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Kansas Geological Survey, Open-file Report 88-39
Great Plains and Cedar Hills Aquifers--Page 8 of 25

5.0 Regional Ground-water Flow Systems

5.1 Definition of Regionally Significant Aquifer Systems

Four regionally significant aquifers are present within the study area. The shallow water-table aquifers consist of unconsolidated alluvial materials associated with the Smoky Hill, Saline, and Solomon river valleys. Elements of the High Plains aquifer are also present and consist of the Ogallala Formation and associated Pleistocene deposits found in the upland areas of Graham, northern Trego, Rooks, Ellis, and Russell counties. Below these near-surface unconfined aquifers are the Great Plains aquifer system consisting of the Dakota Formation, the Kiowa Formation, and the Cheyenne Sandstone (Helgeson et al., in review); and the Cedar Hills aquifer consisting of the Cedar Hills Sandstone.

For the purposes of this report the Great Plains aquifer system has been subdivided into two parts: an upper part, consisting of the Dakota Formation and a lower part, consisting of the Kiowa Formation and Cheyenne Sandstone. This subdivision has been made based on perceived differences between the Dakota Formation and the Kiowa Formation- Cheyenne Sandstone. In general, the Dakota Formation consists of thick lenticular channel sandstones enclosed in an alluvially deposited sequence of interbedded claystones, siltstones, and sandstones. These channel sandstones occur commonly in the upper part and near the base of the Dakota Formation. In contrast, the Kiowa Formation and Cheyenne Sandstone consist largely of interbedded shales, siltstones, and thin- bedded sandstones. Thicker lenticular sandstones do occur in these formations particularly near the base of the Cheyenne but they are infrequent and generally not widespread. We believe that these lithologic and architectural differences are reflected in the bulk porous media properties of the Dakota Formation and the underlying Lower Cretaceous formations. As a result, an upper and a lower hydrostratigraphic unit can be distinguished in the Great Plains aquifer.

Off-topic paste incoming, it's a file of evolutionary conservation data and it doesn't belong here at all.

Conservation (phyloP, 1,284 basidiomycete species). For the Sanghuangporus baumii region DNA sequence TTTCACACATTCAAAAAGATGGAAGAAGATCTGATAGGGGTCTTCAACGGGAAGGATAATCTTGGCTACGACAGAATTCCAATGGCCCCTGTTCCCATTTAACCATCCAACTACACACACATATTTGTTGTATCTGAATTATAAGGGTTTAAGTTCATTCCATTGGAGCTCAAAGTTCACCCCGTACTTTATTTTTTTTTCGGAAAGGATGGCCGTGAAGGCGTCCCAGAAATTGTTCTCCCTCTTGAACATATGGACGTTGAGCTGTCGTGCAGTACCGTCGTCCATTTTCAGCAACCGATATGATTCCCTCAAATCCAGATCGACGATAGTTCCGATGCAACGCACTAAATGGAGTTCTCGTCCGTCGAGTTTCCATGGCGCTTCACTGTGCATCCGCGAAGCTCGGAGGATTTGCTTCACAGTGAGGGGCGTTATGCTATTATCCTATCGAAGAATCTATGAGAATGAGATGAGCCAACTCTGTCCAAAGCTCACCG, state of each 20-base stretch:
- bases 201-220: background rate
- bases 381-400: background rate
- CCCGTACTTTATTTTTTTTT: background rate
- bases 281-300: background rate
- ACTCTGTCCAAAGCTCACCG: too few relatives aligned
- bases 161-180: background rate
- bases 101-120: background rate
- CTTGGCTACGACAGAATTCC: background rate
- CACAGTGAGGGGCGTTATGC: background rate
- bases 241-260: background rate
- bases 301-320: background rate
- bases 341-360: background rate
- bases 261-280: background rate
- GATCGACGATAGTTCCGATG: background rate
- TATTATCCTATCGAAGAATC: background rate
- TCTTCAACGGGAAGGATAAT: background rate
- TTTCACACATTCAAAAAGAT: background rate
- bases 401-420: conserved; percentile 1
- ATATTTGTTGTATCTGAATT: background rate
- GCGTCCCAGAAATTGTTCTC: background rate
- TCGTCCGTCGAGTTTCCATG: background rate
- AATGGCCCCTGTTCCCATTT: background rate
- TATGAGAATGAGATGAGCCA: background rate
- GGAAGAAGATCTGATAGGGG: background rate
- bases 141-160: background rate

Over most of the study area the Great Plains aquifer system is confined by overlying Upper Cretaceous rocks referred to by Helgeson et al. (in review) as the Great Plains Confining System. The Upper Cretaceous rocks that comprise the Great Plains Confining System are the Graneros Shale, the Greenhorn Limestone, the Carlile Shale, and the Niobrara Chalk. Not discussed in this report is the Codell Sandstone aquifer, which locally produces sufficient water to supply domestic and stock needs in the study area. The Codell Sandstone aquifer occurs at the top of the Carlile Shale.

Separating the Great Plains aquifer system from the underlying Cedar Hills aquifer are younger Permian and Jurassic rocks in Graham and Trego counties that appear to act as confining layers for the Cedar Hills aquifer. The formations that comprise the confining layer are the Flower-pot Shale, the Blaine Formation, the Whitehorse Formation, and the Morrison Formation.

Ground water is transmitted through pores within the rocks and through fractures in these aquifer systems in response and in the opposite direction of the hydraulic gradient according to Darcy's Law (Freeze and Cherry, 1979). The direction of water flow is from a point of greater to lesser hydraulic head. Temperature differences are assumed to influence the flow of ground water across the region only slightly.

The lateral direction of ground-water flow is determined by constructing a potentiometric surface map of the aquifer in the region of interest. The configuration of the potentiometric surface is determined by contouring a map of measured static water levels in wells that penetrate the aquifer. The direction of ground-water flow is perpendicular to the orientation of the contours in the down gradient direction if the anisotropy of the aquifer is negligible. In terms of regional systems, ground-water flow is from points of recharge to points of discharge (Freeze and Cherry, 1979).

The vertical component of the hydraulic gradient is determined by measuring the hydraulic heads at two vertically separated observation points within the ground-water system. As before, the component direction of flow is from a point of greater to lesser hydraulic head.

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Kansas Geological Survey, Dakota Project
Original document dated December, 1988
Electronic version placed online April 1996
Scientific comments to P. Allen Macfarlane
Web comments to webadmin@kgs.ku.edu